It was then and there that I fell in love with James Bond. Supposedly the first Bond film you see will be your favorite, and I hit a home run. I was lucky enough to see the one film everyone seems to agree is the quintessential 007 movie. I was never a fan of the Roger Moore movies; Timothy Dalton, I could take or leave (and those two films are so over-the-top, they’re almost obscene); and while Pierce Brosnan started off in an excellent film (Goldeneye), it was all downhill from there, until it bottomed out with Halle Berry, Madonna, and an invisible car (hard to tell which was more exciting) in Die Another Day.

I was an early naysayer on Daniel Craig as 007, but Casino Royale won me over … but not until the very last few minutes of the film. While I appreciated the reboot and thought Craig himself was great, it didn’t gel for me until the classic theme song came on and he finally said the words, “Bond … James Bond.”

Over this past weekend, I watched all three Craig films: Casino Royale, Quantum of Solace, and Skyfall. It’s best to watch them like this, in one day, if possible, since the first two occur back-to-back: The fairly awful Quantum picks up immediately after the end of the fairly wonderful Casino. So let’s look at them one-by-one, shall we?, he asked with that stiff-upper-lift Brit politeness.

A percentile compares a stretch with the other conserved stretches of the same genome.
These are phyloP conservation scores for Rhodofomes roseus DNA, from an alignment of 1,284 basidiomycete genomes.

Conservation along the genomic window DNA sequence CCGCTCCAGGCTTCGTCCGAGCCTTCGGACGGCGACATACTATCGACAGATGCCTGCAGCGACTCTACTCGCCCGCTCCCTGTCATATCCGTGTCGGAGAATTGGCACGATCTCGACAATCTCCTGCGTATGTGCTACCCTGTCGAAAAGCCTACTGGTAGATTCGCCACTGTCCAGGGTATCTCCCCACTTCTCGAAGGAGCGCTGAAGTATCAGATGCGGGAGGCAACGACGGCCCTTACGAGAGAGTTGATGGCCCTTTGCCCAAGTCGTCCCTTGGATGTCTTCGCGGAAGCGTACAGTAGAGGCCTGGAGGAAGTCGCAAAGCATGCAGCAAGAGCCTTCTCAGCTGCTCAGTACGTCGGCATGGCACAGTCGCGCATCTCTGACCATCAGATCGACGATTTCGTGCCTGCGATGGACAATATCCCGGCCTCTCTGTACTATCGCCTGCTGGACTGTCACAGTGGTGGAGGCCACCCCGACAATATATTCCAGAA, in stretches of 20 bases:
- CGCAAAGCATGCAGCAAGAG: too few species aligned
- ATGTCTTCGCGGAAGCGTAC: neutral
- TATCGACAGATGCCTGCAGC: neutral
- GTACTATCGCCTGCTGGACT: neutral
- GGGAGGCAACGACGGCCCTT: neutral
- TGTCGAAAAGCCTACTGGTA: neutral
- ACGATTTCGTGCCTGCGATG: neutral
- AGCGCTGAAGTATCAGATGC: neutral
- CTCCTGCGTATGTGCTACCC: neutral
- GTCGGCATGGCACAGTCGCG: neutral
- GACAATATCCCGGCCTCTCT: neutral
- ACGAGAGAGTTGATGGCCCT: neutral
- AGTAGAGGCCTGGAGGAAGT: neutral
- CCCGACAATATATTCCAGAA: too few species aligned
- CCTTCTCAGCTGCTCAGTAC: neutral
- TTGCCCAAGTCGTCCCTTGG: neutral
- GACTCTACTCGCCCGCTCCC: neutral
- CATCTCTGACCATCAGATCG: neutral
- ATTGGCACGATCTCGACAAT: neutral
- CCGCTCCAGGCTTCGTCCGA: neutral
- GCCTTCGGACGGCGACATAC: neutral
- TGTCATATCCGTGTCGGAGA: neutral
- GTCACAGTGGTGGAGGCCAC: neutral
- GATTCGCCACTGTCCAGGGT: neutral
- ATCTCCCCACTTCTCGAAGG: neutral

Casino Royale (2006)

It’s an excellent intro to Daniel Craig as Bond, James Bond, and one that seems to support my pet theory of the movie Bonds, that the name James Bond is attached to the 007 designation. Craig is a new 00 appointee and more of a “blunt instrument” in this film, according to both Ian Fleming (in his original Casino Royale novel, the first James Bond book, published in 1953) and Judi Dench’s M (this theory gets blown out the window in Skyfall, by the way, when Bond’s childhood is finally discussed in greater detail). Casino also has the most appealing “Bond girl” since Diana Rigg in On Her Majesty’s Secret Service, Eva Green’s Vesper Lynd, plus a decent bad guy in Mads Mikkelsen’s Le Chiffre.